'Figures supplied by SOHR, an organisation openly biased in favour of the Syrian "rebels" and Western intervention is presented as sober fact by... the world's leading news agencies. No concerns here about methodology, sample sizes, "main street bias" and other alleged concerns thrown at the Lancet studies by critics.'

In 2004, one of the Lancet co-authors, Gilbert Burnham of the prestigious Johns Hopkins Bloomberg School of Public Health in Baltimore, told us:

'Our data have been back and forth between many reviewers at the Lancet and here in the school (chair of Biostatistics Dept), so we have the scientific strength to say what we have said with great certainty. I doubt any Lancet paper has gotten as much close inspection in recent years as this one has!' (Dr. Gilbert Burnham, email to Media Lens, October 30, 2004)

Despite this, the Lancet reports were subjected to ceaseless attacks from the US and UK governments, and dismissal by corporate journalists. David Aaronovitch wrote in The Times:

'And Harold Pinter invents a statistic. "At least 100,000 Iraqis were killed by American bombs and missiles before the Iraqi insurgency began." This is probably some mangling of a controversial estimate of Iraqi civilian fatalities published in The Lancet in 2004 and based, it was claimed, on standard epidemiological methods.' (Aaronovitch, 'The great war of words,' The Times, March 18, 2006)

An op-ed in the Washington Times commented in December 2004:

'Or how about the constantly cited figure of 100,000 Iraqis killed by Americans since the war began, a statistic that is thrown about with total and irresponsible abandon by opponents of the war.' (Helle Dale, 'Biased coverage in Iraq,' Washington Times, December 1, 2004)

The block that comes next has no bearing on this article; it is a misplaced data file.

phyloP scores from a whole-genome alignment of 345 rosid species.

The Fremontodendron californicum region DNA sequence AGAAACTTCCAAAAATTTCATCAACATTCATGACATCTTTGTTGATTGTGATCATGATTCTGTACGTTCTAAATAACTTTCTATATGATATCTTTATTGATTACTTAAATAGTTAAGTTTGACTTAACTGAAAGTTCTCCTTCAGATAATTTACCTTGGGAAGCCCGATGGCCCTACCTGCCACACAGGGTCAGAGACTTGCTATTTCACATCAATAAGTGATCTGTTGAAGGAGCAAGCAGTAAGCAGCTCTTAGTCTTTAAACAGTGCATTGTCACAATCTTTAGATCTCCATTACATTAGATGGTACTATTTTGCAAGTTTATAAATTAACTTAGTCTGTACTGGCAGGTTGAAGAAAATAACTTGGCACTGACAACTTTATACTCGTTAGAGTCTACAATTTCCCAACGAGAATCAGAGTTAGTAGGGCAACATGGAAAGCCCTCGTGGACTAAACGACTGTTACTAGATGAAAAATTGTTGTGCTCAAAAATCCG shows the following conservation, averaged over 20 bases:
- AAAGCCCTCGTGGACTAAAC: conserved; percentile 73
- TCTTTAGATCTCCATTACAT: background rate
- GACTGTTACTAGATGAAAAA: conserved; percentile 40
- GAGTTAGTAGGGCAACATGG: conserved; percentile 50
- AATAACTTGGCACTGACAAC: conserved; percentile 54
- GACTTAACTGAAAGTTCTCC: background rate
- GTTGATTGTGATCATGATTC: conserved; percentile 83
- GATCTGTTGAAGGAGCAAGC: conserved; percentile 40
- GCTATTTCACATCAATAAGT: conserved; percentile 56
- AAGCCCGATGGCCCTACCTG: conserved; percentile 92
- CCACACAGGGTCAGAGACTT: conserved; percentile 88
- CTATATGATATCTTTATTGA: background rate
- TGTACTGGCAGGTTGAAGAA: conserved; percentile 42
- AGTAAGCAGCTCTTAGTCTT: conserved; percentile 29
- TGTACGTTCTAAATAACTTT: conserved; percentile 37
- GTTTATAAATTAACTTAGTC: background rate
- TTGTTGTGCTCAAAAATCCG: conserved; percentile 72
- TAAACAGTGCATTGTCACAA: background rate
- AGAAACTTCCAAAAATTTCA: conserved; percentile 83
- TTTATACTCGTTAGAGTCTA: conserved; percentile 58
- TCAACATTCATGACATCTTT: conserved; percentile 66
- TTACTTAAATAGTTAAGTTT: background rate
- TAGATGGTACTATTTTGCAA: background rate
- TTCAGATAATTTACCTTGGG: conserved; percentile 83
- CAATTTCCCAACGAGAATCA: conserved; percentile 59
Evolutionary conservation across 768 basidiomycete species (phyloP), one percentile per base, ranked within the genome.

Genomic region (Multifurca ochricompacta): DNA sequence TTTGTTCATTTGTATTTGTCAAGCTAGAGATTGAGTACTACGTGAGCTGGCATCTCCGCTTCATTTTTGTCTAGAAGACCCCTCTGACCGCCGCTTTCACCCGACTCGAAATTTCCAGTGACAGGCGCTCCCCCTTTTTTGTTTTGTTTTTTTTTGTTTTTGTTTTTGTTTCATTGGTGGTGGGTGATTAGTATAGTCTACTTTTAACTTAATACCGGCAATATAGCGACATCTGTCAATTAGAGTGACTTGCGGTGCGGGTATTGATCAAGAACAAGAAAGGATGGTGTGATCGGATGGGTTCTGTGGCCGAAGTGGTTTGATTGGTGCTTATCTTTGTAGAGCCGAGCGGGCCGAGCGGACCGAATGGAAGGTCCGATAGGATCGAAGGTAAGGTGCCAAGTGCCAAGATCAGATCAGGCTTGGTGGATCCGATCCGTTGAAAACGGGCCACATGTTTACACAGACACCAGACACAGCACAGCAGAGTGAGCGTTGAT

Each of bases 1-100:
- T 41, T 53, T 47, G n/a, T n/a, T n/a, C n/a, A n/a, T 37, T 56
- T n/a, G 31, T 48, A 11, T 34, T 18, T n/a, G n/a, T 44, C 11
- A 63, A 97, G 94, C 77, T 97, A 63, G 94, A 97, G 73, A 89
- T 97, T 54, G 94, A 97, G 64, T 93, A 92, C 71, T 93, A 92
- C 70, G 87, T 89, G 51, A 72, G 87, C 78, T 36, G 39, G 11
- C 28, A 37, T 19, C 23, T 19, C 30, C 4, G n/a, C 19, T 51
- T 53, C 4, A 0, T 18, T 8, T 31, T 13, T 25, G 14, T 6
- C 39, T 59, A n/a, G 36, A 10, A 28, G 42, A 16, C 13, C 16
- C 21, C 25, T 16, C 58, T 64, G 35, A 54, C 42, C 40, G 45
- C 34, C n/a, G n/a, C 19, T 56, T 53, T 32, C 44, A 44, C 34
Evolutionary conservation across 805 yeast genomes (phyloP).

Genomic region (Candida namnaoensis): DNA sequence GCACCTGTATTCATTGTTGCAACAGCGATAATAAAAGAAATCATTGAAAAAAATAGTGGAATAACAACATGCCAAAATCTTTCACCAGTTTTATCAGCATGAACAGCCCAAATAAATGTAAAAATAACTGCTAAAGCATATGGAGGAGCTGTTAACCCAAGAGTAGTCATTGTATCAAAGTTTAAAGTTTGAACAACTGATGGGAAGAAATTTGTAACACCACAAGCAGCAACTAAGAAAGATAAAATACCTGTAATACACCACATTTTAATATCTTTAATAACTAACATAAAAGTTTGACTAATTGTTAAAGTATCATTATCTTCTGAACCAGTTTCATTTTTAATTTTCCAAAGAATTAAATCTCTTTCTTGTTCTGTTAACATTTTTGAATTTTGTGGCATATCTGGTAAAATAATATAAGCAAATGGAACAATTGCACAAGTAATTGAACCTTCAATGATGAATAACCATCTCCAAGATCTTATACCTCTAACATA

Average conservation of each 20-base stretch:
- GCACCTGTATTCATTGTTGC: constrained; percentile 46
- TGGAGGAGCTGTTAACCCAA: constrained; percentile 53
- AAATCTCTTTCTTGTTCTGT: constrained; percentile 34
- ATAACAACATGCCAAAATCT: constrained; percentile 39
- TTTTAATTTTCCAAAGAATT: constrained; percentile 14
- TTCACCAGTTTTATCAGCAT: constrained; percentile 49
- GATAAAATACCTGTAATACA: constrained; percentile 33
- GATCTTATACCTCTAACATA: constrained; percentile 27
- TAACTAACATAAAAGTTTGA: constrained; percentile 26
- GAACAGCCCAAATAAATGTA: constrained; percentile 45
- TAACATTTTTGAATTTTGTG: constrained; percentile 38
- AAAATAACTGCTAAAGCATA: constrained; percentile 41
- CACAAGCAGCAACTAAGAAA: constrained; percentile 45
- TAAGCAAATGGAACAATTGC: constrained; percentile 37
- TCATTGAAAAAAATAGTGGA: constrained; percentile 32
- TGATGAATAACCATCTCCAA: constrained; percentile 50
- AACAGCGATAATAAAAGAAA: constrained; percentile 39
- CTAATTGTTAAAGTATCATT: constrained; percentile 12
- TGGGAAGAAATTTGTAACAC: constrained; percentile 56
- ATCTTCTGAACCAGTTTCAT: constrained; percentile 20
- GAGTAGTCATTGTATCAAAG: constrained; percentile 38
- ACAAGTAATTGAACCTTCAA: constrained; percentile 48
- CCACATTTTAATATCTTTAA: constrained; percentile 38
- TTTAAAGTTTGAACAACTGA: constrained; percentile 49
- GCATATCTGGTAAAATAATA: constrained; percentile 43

As we described at the time, the 'mainstream' hosted all manner of confused and baseless criticisms of this kind.

By contrast, a recent BBC article noted of the Syrian war:

'Over seven years of war, more than 400,000 people have been killed or reported missing, according to the Syrian Observatory for Human Rights.'

No-one, it seems, would dream of challenging such a high figure supplied by a clothes shop owner supporting regime change in Syria from Coventry. Nobody challenges SOHR's methodology, or complains of statistics being thrown about with irresponsible abandon. Why? Because the 2004 and 2006 Lancet reports seriously undermined the US-UK case for conquering Iraq, whereas a high Syria death toll is used to damn the Assad government and to make the case for Western 'intervention'. 

In a 2015 interview with RT, Abdulrahman was asked how he could trust the hundreds of 'activists' supplying information from Syria. Claiming that 'I know all of the activists working for the Syrian Observatory for Human Rights', Abdulrahman said that he had last visited Syria in 2000. He added: 'But I know some of the Observatory activists through common friends.'